When a baby (aka-chan) is born in Japan, he or she automatically assumes the nationality of his or her parents. If one of the parents is Japanese, the baby becomes Japanese.
Since I’m British (Scottish!) and my husband is American, and we’d stay in Japan for more than 60 days after our daughter was born, we had to make a pilgrimage for a “baby visa” (Residence Card) to Shinagawa Immigration Bureau – the building that time forgot. This should have been done within 30 days of her birth (oops – I’d misunderstood the instructions at the ward office, and now faced ‘a penalty’).
What was needed
We needed the following documents:
– Passports and Residence Cards
– Contracts or employment certificates
– Tax statements
– Residence record (listing the baby as my dependent)
– Certificate of acceptance of birth registration
- Application forms (given at the Bureau)
– ‘Permission to acquire status of residence’
– ‘Personal details form’
– ‘Letter of guarantee’
- Mother and Child Handbook (Boshi-techo)
- Baby’s passport (if you already had one; we didn’t).
To save precious brain cells in the first few weeks as new parents, I wish I’d known that most of the above could’ve been prepared before the baby came.
What wasn’t needed
Some interesting findings:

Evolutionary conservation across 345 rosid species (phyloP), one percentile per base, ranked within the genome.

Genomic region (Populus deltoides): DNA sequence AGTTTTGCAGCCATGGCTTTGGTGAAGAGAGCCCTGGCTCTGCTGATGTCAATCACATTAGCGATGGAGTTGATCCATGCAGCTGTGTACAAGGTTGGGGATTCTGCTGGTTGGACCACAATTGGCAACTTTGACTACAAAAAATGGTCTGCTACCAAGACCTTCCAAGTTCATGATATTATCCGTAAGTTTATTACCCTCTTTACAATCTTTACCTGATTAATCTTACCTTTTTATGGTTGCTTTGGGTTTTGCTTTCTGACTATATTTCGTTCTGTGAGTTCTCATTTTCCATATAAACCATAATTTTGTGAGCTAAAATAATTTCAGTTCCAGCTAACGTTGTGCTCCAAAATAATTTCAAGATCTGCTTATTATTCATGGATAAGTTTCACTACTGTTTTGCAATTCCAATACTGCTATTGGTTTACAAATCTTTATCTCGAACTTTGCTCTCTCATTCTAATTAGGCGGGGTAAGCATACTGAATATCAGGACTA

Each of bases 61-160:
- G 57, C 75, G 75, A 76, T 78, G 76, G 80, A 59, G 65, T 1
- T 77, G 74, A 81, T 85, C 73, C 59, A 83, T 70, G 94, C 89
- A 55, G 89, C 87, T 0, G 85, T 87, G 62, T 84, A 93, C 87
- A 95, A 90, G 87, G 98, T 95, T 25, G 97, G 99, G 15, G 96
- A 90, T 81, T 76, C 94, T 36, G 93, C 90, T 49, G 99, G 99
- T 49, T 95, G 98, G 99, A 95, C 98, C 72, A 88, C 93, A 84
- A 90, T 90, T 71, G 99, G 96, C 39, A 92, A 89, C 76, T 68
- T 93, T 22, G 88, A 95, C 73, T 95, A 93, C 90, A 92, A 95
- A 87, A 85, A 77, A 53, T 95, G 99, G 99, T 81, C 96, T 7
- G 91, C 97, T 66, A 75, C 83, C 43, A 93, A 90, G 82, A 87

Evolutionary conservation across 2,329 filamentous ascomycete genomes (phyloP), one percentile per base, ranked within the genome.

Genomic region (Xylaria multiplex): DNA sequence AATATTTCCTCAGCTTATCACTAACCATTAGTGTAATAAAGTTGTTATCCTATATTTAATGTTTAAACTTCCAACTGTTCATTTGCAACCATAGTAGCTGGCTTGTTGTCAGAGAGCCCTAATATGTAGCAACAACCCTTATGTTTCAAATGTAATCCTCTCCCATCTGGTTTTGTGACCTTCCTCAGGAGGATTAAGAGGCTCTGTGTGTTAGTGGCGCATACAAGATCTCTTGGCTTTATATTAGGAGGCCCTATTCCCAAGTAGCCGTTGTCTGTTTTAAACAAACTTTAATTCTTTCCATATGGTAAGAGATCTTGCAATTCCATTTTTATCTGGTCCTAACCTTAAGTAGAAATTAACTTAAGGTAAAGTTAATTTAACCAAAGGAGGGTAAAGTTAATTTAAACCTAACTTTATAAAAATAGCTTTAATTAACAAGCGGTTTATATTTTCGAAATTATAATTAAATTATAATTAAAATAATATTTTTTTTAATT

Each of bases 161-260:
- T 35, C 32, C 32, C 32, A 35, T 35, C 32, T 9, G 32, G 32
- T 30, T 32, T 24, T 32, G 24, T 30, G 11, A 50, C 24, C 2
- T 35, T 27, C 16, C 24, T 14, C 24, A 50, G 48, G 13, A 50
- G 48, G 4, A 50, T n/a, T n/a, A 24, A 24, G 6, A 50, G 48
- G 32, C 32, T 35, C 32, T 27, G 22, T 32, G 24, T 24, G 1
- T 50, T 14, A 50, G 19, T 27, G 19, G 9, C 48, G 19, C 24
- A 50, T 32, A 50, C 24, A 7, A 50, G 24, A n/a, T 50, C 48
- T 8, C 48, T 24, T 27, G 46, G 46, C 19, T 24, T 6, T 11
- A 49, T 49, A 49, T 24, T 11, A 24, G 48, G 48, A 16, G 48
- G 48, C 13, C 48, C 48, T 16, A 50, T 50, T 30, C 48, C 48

- A photo is not required for a baby’s Residence Card;
- You do not have to take the baby in person to the Immigration Bureau;
- There is no fee for making your baby a legal alien in Japan.
Unbelievably, while I braced myself for the worst, the process at the Bureau took only an hour and 10 minutes!! (Compare this to the 5 hours and 10 mins it took to renew my drivers license when I was 9 months pregnant in October, and you’ll forgive the multiple exclamation marks.)
I believe this was for three main reasons:
- I’m a Permanent Resident of Japan;
- My husband’s fluent Japanese bamboozled the clerk;
- We showed up at 9am to beat the crowds, which are heaving by 9.30am.
After about an hour, we were called to the collection window and given our daughter’s Residence Card. I’m pleased to say that she now has permission to stay in Japan as a legal alien for the next 3 years!
Because I’m a Permanent Resident, had we applied within 30 days of her birth, she would’ve automatically been granted PR status, too. I’ll consider how to tackle this ‘penalty’ another time.
Next step: securing UK and US passports for our little munchkin . . .
This baby admin feels like a full-time job!